Meet Ron Ponche, Your New Favorite Winter Cocktail

If whipping up some homemade eggnog is one of your favorite holiday traditions, then there's one cocktail that just might change your whole winter. It's called ron ponche, and it's a perfect beverage for anyone who loves sipping on something thick, sweet, and a little spicy. In Latin America, folks drink ron ponche around the holiday season instead of eggnog on los Tiempos de Navidad and Año Nuevo.

Ron ponche is essentially the Panamanian version of eggnog, but there are a few noteworthy differences. For one thing, eggnog isn't always alcoholic, but every iteration of ron ponche includes rum — the drink's name is pronounced like "rum punch," after all. While eggnog fans will likely taste major similarities to their favorite holiday drink in ron ponche, this Panamanian cocktail has plenty of other similar versions that are popular in different countries. Coquito is the Puerto Rican version of the drink, which includes coconut. Chile has Cola de Mono, Mexico has Ropope, and the Dominican Republic and Venezuela have their own version, simply called Ponche.

Ron ponche requires time and patience

Like with eggnog, there are different ways to prepare ron ponche, but most recipes combine condensed milk, egg yolks, evaporated milk, milk or cream, vanilla extract, and spices, like nutmeg, cloves, and cinnamon. This cocktail may not be quick or easy to whip up, but it's well worth the wait. It's cooked on low heat for around 45 minutes before being refrigerated overnight. The result is a creamy, chilled, extra-thick beverage that's perfect for a holiday party or a cold winter evening by the fire.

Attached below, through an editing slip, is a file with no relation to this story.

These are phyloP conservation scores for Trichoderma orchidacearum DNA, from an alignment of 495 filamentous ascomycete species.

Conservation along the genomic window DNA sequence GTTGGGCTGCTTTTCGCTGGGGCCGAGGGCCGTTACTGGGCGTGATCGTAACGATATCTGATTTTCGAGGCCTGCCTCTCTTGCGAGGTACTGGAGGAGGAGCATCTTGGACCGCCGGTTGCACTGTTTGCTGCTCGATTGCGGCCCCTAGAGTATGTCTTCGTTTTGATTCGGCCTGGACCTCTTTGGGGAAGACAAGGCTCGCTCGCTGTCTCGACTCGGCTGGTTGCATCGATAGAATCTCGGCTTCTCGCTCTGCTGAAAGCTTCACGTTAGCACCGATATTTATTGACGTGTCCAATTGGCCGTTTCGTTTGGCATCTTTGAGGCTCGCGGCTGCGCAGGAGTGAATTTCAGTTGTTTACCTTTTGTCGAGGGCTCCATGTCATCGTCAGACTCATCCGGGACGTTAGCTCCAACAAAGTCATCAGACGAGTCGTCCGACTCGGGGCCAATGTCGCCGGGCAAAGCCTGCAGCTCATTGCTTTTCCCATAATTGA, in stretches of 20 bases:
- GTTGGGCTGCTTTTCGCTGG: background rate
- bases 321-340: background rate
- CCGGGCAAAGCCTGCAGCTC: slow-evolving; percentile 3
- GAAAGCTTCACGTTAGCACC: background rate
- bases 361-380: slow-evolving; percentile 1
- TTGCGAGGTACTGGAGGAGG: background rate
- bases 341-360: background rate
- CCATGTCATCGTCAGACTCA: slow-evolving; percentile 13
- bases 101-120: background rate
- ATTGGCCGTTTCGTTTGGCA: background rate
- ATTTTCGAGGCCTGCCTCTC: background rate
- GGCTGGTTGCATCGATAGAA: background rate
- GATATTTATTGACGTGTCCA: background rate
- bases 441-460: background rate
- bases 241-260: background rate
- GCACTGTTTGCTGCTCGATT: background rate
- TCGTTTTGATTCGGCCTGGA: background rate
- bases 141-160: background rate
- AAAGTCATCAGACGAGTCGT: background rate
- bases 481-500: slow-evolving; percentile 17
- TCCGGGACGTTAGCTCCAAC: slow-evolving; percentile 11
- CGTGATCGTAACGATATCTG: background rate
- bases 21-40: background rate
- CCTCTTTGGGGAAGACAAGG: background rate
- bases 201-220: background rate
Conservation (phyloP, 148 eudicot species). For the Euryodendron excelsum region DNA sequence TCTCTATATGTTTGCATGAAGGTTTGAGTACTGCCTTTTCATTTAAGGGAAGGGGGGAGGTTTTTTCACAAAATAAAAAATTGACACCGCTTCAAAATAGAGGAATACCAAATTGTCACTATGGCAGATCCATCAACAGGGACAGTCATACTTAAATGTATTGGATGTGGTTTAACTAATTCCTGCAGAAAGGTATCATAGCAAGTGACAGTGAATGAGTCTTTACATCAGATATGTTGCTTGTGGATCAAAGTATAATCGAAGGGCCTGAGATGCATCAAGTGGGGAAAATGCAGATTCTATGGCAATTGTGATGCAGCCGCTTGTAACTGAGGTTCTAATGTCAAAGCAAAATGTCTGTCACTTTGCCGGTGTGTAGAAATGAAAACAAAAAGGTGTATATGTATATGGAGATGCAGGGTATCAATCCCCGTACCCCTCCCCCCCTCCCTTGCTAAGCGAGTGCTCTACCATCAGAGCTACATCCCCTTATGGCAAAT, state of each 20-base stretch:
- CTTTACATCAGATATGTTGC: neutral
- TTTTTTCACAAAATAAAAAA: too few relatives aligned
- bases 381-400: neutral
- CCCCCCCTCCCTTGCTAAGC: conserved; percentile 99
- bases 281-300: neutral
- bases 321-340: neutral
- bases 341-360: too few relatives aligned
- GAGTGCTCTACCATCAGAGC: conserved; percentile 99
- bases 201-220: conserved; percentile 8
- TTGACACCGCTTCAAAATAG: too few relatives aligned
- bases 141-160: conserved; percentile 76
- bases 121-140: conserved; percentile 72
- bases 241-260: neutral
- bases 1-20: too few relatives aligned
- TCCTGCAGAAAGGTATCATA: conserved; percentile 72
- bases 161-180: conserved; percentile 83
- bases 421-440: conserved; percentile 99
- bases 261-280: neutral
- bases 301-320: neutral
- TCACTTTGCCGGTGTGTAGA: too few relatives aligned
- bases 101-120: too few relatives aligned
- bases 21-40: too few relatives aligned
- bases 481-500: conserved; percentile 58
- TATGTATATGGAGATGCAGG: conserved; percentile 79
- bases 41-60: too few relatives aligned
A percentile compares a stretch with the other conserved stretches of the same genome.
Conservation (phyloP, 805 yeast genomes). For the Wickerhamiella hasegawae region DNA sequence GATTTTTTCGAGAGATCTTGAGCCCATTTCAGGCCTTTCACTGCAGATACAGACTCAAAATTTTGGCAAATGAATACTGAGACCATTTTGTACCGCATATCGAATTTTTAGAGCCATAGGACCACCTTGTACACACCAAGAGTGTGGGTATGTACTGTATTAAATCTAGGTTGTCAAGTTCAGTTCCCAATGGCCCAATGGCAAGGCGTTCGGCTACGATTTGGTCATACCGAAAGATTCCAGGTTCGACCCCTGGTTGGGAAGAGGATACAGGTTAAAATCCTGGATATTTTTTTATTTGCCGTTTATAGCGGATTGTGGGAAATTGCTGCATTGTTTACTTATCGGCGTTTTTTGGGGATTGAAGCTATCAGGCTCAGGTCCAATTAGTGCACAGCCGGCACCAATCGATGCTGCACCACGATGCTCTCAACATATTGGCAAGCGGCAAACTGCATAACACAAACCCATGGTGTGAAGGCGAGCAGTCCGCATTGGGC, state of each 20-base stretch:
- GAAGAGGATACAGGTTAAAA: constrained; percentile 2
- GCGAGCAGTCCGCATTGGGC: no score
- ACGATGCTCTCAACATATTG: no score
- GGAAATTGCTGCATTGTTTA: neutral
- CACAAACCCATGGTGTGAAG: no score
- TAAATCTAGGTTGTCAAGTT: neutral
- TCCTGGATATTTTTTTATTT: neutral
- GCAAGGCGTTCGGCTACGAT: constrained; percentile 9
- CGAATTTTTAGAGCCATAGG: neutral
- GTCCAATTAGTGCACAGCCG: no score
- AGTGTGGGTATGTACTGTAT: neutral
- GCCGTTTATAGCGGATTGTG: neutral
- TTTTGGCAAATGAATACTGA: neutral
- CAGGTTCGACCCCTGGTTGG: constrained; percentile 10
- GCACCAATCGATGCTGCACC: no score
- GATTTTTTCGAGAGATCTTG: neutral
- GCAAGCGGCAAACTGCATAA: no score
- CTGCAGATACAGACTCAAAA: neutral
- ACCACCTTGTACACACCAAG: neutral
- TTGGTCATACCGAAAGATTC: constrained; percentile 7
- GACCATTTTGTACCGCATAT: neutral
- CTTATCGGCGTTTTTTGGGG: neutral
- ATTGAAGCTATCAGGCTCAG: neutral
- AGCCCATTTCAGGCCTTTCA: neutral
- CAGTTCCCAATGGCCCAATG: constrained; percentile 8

Ron ponche probably isn't the holiday cocktail for you if you aren't willing to put in some time, effort, and diligence. Not only does this drink require a uniquely long cooking and refrigerating process, but it needs to be stirred fairly consistently while it cooks. That said, you can make a batch ahead of time and store it in the refrigerator for up to two days before serving, as long as you keep it sealed. Because of the spices mixed into this decadent, dessert-y drink, garnishes are the perfect cherry — or, rather, "cinnamon stick" — on top. A generous sprinkle (or stick) of cinnamon and a cheers to good health will make this cocktail complete.